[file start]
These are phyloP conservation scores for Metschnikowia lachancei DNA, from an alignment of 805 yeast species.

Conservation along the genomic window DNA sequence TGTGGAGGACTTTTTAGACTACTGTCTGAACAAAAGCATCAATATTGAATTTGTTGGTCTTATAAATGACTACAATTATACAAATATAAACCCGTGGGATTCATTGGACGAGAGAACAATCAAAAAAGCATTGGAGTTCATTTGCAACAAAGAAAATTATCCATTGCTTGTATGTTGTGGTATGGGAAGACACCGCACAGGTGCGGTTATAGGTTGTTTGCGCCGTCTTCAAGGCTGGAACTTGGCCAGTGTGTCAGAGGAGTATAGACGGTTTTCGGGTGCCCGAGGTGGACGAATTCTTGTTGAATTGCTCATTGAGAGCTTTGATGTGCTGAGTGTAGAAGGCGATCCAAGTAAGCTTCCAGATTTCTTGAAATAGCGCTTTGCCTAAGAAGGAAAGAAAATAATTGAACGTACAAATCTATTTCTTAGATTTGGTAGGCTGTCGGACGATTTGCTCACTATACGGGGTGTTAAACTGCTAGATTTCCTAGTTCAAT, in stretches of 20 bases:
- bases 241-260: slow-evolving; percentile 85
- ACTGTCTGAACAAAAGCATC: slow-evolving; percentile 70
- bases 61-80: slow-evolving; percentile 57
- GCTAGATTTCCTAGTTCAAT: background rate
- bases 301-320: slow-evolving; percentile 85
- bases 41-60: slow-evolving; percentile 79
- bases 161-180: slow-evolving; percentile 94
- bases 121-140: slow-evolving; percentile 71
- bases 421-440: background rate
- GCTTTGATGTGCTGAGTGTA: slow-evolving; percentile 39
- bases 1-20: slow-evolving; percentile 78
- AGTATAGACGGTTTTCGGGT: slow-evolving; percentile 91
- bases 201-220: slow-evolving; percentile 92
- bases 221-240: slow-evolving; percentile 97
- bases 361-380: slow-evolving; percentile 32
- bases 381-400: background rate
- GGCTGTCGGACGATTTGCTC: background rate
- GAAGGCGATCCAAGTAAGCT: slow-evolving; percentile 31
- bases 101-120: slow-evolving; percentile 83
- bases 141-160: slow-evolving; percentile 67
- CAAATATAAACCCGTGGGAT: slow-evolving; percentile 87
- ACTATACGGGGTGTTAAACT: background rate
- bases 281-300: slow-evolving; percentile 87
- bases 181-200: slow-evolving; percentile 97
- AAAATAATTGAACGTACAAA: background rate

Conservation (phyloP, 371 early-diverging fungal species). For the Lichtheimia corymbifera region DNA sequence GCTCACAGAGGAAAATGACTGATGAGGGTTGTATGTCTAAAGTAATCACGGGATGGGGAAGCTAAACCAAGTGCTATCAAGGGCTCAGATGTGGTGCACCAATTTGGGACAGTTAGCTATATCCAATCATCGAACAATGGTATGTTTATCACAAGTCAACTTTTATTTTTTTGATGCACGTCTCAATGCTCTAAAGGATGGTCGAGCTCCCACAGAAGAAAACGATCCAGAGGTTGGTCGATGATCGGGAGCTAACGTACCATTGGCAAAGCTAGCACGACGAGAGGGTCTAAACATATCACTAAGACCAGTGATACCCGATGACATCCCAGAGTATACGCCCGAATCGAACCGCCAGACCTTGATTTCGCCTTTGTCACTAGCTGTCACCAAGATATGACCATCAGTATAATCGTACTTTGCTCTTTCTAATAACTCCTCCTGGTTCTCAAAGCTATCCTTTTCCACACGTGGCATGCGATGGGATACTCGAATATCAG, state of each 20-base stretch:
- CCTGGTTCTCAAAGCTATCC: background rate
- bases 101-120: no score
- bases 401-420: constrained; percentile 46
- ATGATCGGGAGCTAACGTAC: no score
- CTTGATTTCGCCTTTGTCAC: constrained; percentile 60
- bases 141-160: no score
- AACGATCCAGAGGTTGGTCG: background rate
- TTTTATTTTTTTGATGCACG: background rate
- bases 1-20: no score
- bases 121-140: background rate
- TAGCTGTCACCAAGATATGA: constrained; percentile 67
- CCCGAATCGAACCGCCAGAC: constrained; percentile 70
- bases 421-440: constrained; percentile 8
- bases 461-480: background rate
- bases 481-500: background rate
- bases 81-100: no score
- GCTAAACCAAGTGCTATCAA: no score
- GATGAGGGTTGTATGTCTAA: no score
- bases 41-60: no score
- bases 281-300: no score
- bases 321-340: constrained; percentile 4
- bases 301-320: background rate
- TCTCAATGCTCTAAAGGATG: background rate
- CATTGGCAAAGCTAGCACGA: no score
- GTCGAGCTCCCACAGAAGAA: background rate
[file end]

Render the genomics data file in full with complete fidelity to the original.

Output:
These are phyloP conservation scores for Metschnikowia lachancei DNA, from an alignment of 805 yeast species.

Conservation along the genomic window DNA sequence TGTGGAGGACTTTTTAGACTACTGTCTGAACAAAAGCATCAATATTGAATTTGTTGGTCTTATAAATGACTACAATTATACAAATATAAACCCGTGGGATTCATTGGACGAGAGAACAATCAAAAAAGCATTGGAGTTCATTTGCAACAAAGAAAATTATCCATTGCTTGTATGTTGTGGTATGGGAAGACACCGCACAGGTGCGGTTATAGGTTGTTTGCGCCGTCTTCAAGGCTGGAACTTGGCCAGTGTGTCAGAGGAGTATAGACGGTTTTCGGGTGCCCGAGGTGGACGAATTCTTGTTGAATTGCTCATTGAGAGCTTTGATGTGCTGAGTGTAGAAGGCGATCCAAGTAAGCTTCCAGATTTCTTGAAATAGCGCTTTGCCTAAGAAGGAAAGAAAATAATTGAACGTACAAATCTATTTCTTAGATTTGGTAGGCTGTCGGACGATTTGCTCACTATACGGGGTGTTAAACTGCTAGATTTCCTAGTTCAAT, in stretches of 20 bases:
- bases 241-260: slow-evolving; percentile 85
- ACTGTCTGAACAAAAGCATC: slow-evolving; percentile 70
- bases 61-80: slow-evolving; percentile 57
- GCTAGATTTCCTAGTTCAAT: background rate
- bases 301-320: slow-evolving; percentile 85
- bases 41-60: slow-evolving; percentile 79
- bases 161-180: slow-evolving; percentile 94
- bases 121-140: slow-evolving; percentile 71
- bases 421-440: background rate
- GCTTTGATGTGCTGAGTGTA: slow-evolving; percentile 39
- bases 1-20: slow-evolving; percentile 78
- AGTATAGACGGTTTTCGGGT: slow-evolving; percentile 91
- bases 201-220: slow-evolving; percentile 92
- bases 221-240: slow-evolving; percentile 97
- bases 361-380: slow-evolving; percentile 32
- bases 381-400: background rate
- GGCTGTCGGACGATTTGCTC: background rate
- GAAGGCGATCCAAGTAAGCT: slow-evolving; percentile 31
- bases 101-120: slow-evolving; percentile 83
- bases 141-160: slow-evolving; percentile 67
- CAAATATAAACCCGTGGGAT: slow-evolving; percentile 87
- ACTATACGGGGTGTTAAACT: background rate
- bases 281-300: slow-evolving; percentile 87
- bases 181-200: slow-evolving; percentile 97
- AAAATAATTGAACGTACAAA: background rate

Conservation (phyloP, 371 early-diverging fungal species). For the Lichtheimia corymbifera region DNA sequence GCTCACAGAGGAAAATGACTGATGAGGGTTGTATGTCTAAAGTAATCACGGGATGGGGAAGCTAAACCAAGTGCTATCAAGGGCTCAGATGTGGTGCACCAATTTGGGACAGTTAGCTATATCCAATCATCGAACAATGGTATGTTTATCACAAGTCAACTTTTATTTTTTTGATGCACGTCTCAATGCTCTAAAGGATGGTCGAGCTCCCACAGAAGAAAACGATCCAGAGGTTGGTCGATGATCGGGAGCTAACGTACCATTGGCAAAGCTAGCACGACGAGAGGGTCTAAACATATCACTAAGACCAGTGATACCCGATGACATCCCAGAGTATACGCCCGAATCGAACCGCCAGACCTTGATTTCGCCTTTGTCACTAGCTGTCACCAAGATATGACCATCAGTATAATCGTACTTTGCTCTTTCTAATAACTCCTCCTGGTTCTCAAAGCTATCCTTTTCCACACGTGGCATGCGATGGGATACTCGAATATCAG, state of each 20-base stretch:
- CCTGGTTCTCAAAGCTATCC: background rate
- bases 101-120: no score
- bases 401-420: constrained; percentile 46
- ATGATCGGGAGCTAACGTAC: no score
- CTTGATTTCGCCTTTGTCAC: constrained; percentile 60
- bases 141-160: no score
- AACGATCCAGAGGTTGGTCG: background rate
- TTTTATTTTTTTGATGCACG: background rate
- bases 1-20: no score
- bases 121-140: background rate
- TAGCTGTCACCAAGATATGA: constrained; percentile 67
- CCCGAATCGAACCGCCAGAC: constrained; percentile 70
- bases 421-440: constrained; percentile 8
- bases 461-480: background rate
- bases 481-500: background rate
- bases 81-100: no score
- GCTAAACCAAGTGCTATCAA: no score
- GATGAGGGTTGTATGTCTAA: no score
- bases 41-60: no score
- bases 281-300: no score
- bases 321-340: constrained; percentile 4
- bases 301-320: background rate
- TCTCAATGCTCTAAAGGATG: background rate
- CATTGGCAAAGCTAGCACGA: no score
- GTCGAGCTCCCACAGAAGAA: background rate